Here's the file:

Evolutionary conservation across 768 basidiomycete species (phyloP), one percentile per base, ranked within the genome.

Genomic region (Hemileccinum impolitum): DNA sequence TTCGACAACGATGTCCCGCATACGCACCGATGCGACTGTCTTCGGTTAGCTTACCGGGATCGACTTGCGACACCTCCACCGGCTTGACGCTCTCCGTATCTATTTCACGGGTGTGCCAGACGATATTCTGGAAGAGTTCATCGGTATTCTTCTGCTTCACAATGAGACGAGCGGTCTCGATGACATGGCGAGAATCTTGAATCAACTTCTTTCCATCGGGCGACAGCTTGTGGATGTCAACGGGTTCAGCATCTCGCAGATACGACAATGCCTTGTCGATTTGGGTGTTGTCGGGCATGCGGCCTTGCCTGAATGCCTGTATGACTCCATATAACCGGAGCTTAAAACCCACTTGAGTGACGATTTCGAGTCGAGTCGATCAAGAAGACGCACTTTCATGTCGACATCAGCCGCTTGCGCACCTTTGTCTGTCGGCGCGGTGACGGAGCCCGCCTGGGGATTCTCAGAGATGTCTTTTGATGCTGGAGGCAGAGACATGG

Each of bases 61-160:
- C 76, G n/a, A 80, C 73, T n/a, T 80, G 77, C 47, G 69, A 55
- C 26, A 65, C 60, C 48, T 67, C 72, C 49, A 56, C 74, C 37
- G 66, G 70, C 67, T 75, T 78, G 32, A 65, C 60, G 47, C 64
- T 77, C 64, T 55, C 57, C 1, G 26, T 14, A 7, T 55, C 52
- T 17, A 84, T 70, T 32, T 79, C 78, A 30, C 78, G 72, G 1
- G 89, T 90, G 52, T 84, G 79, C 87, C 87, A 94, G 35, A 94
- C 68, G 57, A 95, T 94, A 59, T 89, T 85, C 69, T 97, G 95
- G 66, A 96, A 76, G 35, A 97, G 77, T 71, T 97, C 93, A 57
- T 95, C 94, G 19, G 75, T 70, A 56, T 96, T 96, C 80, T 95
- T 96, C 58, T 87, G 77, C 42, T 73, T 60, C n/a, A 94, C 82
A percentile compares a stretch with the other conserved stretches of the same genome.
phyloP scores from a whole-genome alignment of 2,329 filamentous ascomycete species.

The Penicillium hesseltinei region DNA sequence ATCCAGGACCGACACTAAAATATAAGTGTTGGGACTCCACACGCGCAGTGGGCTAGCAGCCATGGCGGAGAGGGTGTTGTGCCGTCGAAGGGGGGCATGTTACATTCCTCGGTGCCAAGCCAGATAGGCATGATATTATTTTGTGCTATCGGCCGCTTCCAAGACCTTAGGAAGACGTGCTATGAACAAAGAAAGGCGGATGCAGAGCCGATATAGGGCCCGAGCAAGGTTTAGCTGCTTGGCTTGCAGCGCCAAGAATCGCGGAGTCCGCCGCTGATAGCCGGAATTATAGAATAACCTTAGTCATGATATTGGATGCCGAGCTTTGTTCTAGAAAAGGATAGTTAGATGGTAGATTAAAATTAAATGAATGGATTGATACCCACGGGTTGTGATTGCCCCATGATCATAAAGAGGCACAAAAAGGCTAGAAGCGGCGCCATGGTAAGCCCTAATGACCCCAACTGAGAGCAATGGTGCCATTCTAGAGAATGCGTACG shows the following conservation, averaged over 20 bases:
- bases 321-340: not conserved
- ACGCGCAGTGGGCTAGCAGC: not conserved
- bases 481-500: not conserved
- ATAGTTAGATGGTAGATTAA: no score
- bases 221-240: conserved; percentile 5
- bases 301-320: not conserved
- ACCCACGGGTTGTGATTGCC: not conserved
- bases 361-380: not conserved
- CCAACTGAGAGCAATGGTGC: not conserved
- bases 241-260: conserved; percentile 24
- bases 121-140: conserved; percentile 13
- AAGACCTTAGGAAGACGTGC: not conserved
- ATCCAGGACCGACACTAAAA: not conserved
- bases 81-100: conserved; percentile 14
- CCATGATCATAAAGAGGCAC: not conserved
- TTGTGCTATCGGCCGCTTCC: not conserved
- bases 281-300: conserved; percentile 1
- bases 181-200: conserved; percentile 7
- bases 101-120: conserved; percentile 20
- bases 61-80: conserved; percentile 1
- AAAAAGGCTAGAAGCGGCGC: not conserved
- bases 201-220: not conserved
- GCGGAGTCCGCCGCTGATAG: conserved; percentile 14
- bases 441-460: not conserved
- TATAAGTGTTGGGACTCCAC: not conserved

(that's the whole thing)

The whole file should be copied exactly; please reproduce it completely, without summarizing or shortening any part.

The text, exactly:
Evolutionary conservation across 768 basidiomycete species (phyloP), one percentile per base, ranked within the genome.

Genomic region (Hemileccinum impolitum): DNA sequence TTCGACAACGATGTCCCGCATACGCACCGATGCGACTGTCTTCGGTTAGCTTACCGGGATCGACTTGCGACACCTCCACCGGCTTGACGCTCTCCGTATCTATTTCACGGGTGTGCCAGACGATATTCTGGAAGAGTTCATCGGTATTCTTCTGCTTCACAATGAGACGAGCGGTCTCGATGACATGGCGAGAATCTTGAATCAACTTCTTTCCATCGGGCGACAGCTTGTGGATGTCAACGGGTTCAGCATCTCGCAGATACGACAATGCCTTGTCGATTTGGGTGTTGTCGGGCATGCGGCCTTGCCTGAATGCCTGTATGACTCCATATAACCGGAGCTTAAAACCCACTTGAGTGACGATTTCGAGTCGAGTCGATCAAGAAGACGCACTTTCATGTCGACATCAGCCGCTTGCGCACCTTTGTCTGTCGGCGCGGTGACGGAGCCCGCCTGGGGATTCTCAGAGATGTCTTTTGATGCTGGAGGCAGAGACATGG

Each of bases 61-160:
- C 76, G n/a, A 80, C 73, T n/a, T 80, G 77, C 47, G 69, A 55
- C 26, A 65, C 60, C 48, T 67, C 72, C 49, A 56, C 74, C 37
- G 66, G 70, C 67, T 75, T 78, G 32, A 65, C 60, G 47, C 64
- T 77, C 64, T 55, C 57, C 1, G 26, T 14, A 7, T 55, C 52
- T 17, A 84, T 70, T 32, T 79, C 78, A 30, C 78, G 72, G 1
- G 89, T 90, G 52, T 84, G 79, C 87, C 87, A 94, G 35, A 94
- C 68, G 57, A 95, T 94, A 59, T 89, T 85, C 69, T 97, G 95
- G 66, A 96, A 76, G 35, A 97, G 77, T 71, T 97, C 93, A 57
- T 95, C 94, G 19, G 75, T 70, A 56, T 96, T 96, C 80, T 95
- T 96, C 58, T 87, G 77, C 42, T 73, T 60, C n/a, A 94, C 82
A percentile compares a stretch with the other conserved stretches of the same genome.
phyloP scores from a whole-genome alignment of 2,329 filamentous ascomycete species.

The Penicillium hesseltinei region DNA sequence ATCCAGGACCGACACTAAAATATAAGTGTTGGGACTCCACACGCGCAGTGGGCTAGCAGCCATGGCGGAGAGGGTGTTGTGCCGTCGAAGGGGGGCATGTTACATTCCTCGGTGCCAAGCCAGATAGGCATGATATTATTTTGTGCTATCGGCCGCTTCCAAGACCTTAGGAAGACGTGCTATGAACAAAGAAAGGCGGATGCAGAGCCGATATAGGGCCCGAGCAAGGTTTAGCTGCTTGGCTTGCAGCGCCAAGAATCGCGGAGTCCGCCGCTGATAGCCGGAATTATAGAATAACCTTAGTCATGATATTGGATGCCGAGCTTTGTTCTAGAAAAGGATAGTTAGATGGTAGATTAAAATTAAATGAATGGATTGATACCCACGGGTTGTGATTGCCCCATGATCATAAAGAGGCACAAAAAGGCTAGAAGCGGCGCCATGGTAAGCCCTAATGACCCCAACTGAGAGCAATGGTGCCATTCTAGAGAATGCGTACG shows the following conservation, averaged over 20 bases:
- bases 321-340: not conserved
- ACGCGCAGTGGGCTAGCAGC: not conserved
- bases 481-500: not conserved
- ATAGTTAGATGGTAGATTAA: no score
- bases 221-240: conserved; percentile 5
- bases 301-320: not conserved
- ACCCACGGGTTGTGATTGCC: not conserved
- bases 361-380: not conserved
- CCAACTGAGAGCAATGGTGC: not conserved
- bases 241-260: conserved; percentile 24
- bases 121-140: conserved; percentile 13
- AAGACCTTAGGAAGACGTGC: not conserved
- ATCCAGGACCGACACTAAAA: not conserved
- bases 81-100: conserved; percentile 14
- CCATGATCATAAAGAGGCAC: not conserved
- TTGTGCTATCGGCCGCTTCC: not conserved
- bases 281-300: conserved; percentile 1
- bases 181-200: conserved; percentile 7
- bases 101-120: conserved; percentile 20
- bases 61-80: conserved; percentile 1
- AAAAAGGCTAGAAGCGGCGC: not conserved
- bases 201-220: not conserved
- GCGGAGTCCGCCGCTGATAG: conserved; percentile 14
- bases 441-460: not conserved
- TATAAGTGTTGGGACTCCAC: not conserved